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couple standing in front of businessThere are plenty of good reasons to have individual disability insurance to replace your income should you become injured.

But if you own a business, it's not just about you. As a business owner, you’re probably the primary driving force of your business, as well as the bankroll. When you're planning for your business, one contingency you need to include is what would happen if you get sidelined. Here's the sobering statistic from the Council for Disability Awareness (CDA), an insurance industry group: One in four people entering the workforce will be disabled before retirement and can expect to be off the job for an average of 34.6 months. That's almost three years. It's not because they spend weekends racing motorcycles or commute long distances. Heart disease, back problems, cancer and other medical problems are more likely to cause disability than accidents.

Consider several key steps as you comb through options with your broker:

Disability income for you and disability insurance for your business are two different issues. You need to provide coverage for both your family and your business.

For the home front: income coverage. Figure what you'll need to cover the mortgage, cable bill, car payments, tuition and food, among other expenses.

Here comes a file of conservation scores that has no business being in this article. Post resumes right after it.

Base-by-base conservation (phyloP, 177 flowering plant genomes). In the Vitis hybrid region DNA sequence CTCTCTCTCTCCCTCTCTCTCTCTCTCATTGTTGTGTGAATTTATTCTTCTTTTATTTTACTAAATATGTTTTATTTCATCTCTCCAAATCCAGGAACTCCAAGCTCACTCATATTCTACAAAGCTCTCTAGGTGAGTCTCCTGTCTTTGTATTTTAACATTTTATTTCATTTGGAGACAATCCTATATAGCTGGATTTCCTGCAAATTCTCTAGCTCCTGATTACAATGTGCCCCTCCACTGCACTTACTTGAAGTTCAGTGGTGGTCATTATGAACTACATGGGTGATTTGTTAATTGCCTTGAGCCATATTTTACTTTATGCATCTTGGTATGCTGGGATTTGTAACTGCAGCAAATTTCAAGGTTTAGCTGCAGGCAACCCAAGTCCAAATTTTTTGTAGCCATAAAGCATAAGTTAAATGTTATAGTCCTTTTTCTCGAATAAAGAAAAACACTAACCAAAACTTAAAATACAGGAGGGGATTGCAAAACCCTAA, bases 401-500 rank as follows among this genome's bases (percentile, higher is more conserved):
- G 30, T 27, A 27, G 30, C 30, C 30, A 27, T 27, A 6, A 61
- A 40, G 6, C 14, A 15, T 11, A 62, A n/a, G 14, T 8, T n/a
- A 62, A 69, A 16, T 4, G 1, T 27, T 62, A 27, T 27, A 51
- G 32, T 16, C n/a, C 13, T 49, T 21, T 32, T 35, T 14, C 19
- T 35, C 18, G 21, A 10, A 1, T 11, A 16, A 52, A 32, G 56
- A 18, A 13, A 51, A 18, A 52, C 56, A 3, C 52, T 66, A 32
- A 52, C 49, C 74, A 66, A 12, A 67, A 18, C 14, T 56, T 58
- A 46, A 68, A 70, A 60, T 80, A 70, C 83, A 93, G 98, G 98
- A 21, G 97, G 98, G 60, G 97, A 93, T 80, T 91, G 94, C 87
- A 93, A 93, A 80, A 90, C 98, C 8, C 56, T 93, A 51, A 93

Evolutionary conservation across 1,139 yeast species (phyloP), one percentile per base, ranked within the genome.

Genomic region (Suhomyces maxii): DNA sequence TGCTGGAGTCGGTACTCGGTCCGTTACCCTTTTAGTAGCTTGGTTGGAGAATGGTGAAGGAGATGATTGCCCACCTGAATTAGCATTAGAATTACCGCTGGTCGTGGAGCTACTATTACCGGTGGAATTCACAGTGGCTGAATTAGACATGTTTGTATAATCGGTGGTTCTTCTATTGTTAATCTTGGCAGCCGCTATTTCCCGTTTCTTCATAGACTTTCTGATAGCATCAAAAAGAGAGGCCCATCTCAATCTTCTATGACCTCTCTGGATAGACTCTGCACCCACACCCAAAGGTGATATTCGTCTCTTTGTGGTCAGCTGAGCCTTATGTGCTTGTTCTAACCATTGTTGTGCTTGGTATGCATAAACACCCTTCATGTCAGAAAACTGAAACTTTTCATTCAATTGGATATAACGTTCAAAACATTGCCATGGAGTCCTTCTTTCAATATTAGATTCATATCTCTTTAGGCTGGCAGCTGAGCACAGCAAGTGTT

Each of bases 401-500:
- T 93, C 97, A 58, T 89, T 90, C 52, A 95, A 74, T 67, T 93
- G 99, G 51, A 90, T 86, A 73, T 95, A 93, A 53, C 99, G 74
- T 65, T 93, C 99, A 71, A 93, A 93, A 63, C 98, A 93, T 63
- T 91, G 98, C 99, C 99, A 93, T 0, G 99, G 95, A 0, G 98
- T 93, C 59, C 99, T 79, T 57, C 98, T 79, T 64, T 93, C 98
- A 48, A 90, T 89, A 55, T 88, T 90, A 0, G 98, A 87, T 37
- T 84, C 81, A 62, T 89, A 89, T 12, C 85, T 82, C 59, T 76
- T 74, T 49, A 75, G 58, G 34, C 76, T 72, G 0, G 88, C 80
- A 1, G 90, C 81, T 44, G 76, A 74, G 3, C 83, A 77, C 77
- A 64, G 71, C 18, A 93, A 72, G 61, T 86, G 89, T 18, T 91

For the business: overhead coverage. Start with payroll, rent, utilities and any equipment or vehicle leases you carry. Employee benefits and advertising are two other costs.

How do you balance both? Barry Lundquist, president of the CDA, recommends addressing your personal income needs first, then taking on business overhead coverage.

Shop professional and industry associations. Group rates are frequently cheaper than individual premiums. If you belong to a professional association, that's the first place to check for disability coverage rates. This is particularly important for stand-alone practices, which are likely to need a lower level of coverage (and have less financial muscle to dictate terms) than a larger business. The American Dental Association, for instance, sponsors disability income, overhead and business expense coverage for members at what potentially could be a discount.

Bundling gets you leverage. Another way to cut prices is to bring multiple needs to one carrier. You may get underwriters to come down on disability premiums if your company is large enough to add in group voluntary disability coverage for employees – or you can shop your personal disability coverage alongside your business overhead policy.

We’ve got you covered. Call Loftis & Wetzel Corporation at (580) 363-3434 for more information on Oklahoma City business insurance.

(Source: www.investopedia.com)
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